Wednesday, October 09, 2013

International Bar Association: tax abuses could violate human rights

INTERNATIONAL BAR ASSOCIATION HUMAN RIGHTS INSTITUTE [For immediate release: Tuesday, 08 October 2013] 

Facilitating tax abuses could constitute violation of international human rights concludes IBAHRI Task Force Report


Update: see our new Tax Abuse and Human Rights page.

A new International Bar Association’s Human Rights Institute (IBAHRI) Task Force report, finds that actions of states that encourage or facilitate tax abuses, or that deliberately frustrate the efforts of other states to counter tax abuses, could constitute a violation of their international human rights obligations, particularly with respect to economic, social and cultural rights (ESCR).The report, entitled, Tax Abuses, Poverty and Human Rights, was released today during the 2013 International Bar Association (IBA) Annual Conference, taking place in Boston, USA.
Prepared by the IBAHRI Task Force on Illicit Financial Flows, Poverty and Human Rights, the Report asserts that tax abuses (that is tax practises contrary to the letter or spirit of international and domestic tax laws and policies) have a significant negative impact on the realisation of human rights in developing countries. Profits flowing out of developing countries deprive governments of the resources to alleviate poverty and uphold international human rights standards, in particular ESCR.
Drawing on case studies from Brazil, Jersey and the SADC (Southern African Development Community) Region, Tax Abuses, Poverty and Human Rights addresses pertinent questions relating to where to draw the line between legitimate tax avoidance and immoral tax practises. The report highlights concern over the ‘morality’ of sophisticated tax planning strategies, whereby corporations and wealthy individuals end up paying little or no tax. 
Categories of tax behaviour repeatedly emphasised by stakeholders as potentially abusive include: transfer pricing and other cross-border intra-group transactions; the negotiation of tax holidays and incentives; the taxation of natural resources and the use of offshore accounts.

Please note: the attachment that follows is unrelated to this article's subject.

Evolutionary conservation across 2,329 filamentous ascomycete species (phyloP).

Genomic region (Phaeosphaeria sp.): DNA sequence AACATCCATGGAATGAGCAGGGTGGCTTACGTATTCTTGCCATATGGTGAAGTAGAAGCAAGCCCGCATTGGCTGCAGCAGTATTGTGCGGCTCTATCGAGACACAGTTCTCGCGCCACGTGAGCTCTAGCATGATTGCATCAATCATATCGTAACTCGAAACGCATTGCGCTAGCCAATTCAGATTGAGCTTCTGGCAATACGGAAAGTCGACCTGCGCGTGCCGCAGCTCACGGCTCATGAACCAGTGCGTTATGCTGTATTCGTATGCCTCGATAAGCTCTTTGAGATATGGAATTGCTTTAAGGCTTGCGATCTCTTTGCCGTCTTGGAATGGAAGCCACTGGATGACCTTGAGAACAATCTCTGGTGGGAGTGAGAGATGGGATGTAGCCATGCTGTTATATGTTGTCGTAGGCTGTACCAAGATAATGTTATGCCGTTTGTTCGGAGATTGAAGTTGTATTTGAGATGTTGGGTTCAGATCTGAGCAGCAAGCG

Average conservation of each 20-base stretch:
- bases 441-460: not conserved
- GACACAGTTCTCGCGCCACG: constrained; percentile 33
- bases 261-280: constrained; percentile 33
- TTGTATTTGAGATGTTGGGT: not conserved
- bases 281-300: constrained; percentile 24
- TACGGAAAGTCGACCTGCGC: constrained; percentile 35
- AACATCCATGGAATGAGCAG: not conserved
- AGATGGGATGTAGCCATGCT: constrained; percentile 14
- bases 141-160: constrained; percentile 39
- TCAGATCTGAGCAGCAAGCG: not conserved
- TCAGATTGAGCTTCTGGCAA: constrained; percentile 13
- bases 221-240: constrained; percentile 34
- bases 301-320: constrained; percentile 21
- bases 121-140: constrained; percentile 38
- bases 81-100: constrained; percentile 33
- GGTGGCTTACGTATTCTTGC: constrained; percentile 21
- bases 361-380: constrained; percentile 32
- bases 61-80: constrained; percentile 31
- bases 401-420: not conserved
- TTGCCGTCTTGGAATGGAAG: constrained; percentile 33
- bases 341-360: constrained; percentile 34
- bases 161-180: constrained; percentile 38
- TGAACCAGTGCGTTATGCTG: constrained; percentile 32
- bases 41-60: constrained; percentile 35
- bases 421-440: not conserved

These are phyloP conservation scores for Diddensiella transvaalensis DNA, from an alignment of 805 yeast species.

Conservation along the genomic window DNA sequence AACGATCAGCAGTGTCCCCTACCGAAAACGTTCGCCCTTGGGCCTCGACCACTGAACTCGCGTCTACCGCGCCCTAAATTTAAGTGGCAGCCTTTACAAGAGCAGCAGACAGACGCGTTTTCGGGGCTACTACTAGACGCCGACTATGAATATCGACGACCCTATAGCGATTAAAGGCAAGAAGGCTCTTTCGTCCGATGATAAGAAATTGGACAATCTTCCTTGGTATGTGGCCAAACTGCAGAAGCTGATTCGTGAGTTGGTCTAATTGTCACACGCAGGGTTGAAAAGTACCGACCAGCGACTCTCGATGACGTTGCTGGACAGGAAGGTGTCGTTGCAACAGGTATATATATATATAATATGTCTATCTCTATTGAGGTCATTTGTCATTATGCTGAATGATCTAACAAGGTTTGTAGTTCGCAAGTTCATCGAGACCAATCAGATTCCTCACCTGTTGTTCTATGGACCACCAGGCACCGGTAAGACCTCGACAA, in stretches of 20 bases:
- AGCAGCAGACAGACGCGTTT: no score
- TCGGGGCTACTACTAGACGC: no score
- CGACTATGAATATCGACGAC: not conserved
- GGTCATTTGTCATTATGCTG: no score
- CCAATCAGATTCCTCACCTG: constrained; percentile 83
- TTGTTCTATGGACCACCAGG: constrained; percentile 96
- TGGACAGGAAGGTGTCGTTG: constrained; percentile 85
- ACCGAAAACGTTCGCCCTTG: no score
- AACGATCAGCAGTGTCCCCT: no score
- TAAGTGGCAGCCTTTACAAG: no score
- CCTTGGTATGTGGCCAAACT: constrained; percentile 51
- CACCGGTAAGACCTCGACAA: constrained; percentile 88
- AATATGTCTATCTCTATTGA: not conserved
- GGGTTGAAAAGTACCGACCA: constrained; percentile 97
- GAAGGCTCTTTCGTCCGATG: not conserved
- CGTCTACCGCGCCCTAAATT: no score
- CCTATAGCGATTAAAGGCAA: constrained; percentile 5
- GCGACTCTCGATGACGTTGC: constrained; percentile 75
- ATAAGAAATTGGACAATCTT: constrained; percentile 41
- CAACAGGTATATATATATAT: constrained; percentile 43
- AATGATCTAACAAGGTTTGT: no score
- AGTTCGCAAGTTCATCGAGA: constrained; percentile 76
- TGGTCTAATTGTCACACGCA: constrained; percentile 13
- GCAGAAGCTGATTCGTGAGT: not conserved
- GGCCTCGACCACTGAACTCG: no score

Thomas Pogge, Leitner Professor of Philosophy and International Affairs at Yale University, USA and Task Force Chair said, 
The fact that sophisticated tax planning strategies are technically legal is no longer a justification for their use. The impact of tax abuses, facilitated by secrecy jurisdictions, on global poverty is tremendous. The international community has not only a legal obligation but also a moral duty to ensure that states use the maximum resources available to fulfil the civil, political, economic and social rights of citizens.
The 264-page Report, based on extensive consultation over an 18-month period, highlights tax abuses as a pressing human rights issue and delivers recommendations for states, businesses and the legal profession. The Report urges:
  • States to implement international standards of transparency and information exchange in tax matters effectively
  • Businesses to undertake due diligence measures and impact assessment of all operations, including with respect to tax planning strategies; and
  • Lawyers to balance their obligations to defend clients’ interest with the responsibilities to uphold human rights in their practice, including with respect to tax planning strategies.
Speaking specifically on the role of lawyers to counter tax abuses, Sternford Moyo, IBAHRI Co-Chair and Task Force Member commented: 
The legal profession has an important role to play in confronting the negative effects of tax abuses on human rights. Lawyers have a duty to balance their obligation to their client’s interests with their obligations to uphold human rights and the rule of law.
Click here  to download the new report Tax abuses, Poverty and Human Rights

Update: for the Tax Justice Focus Human Rights edition, see here.


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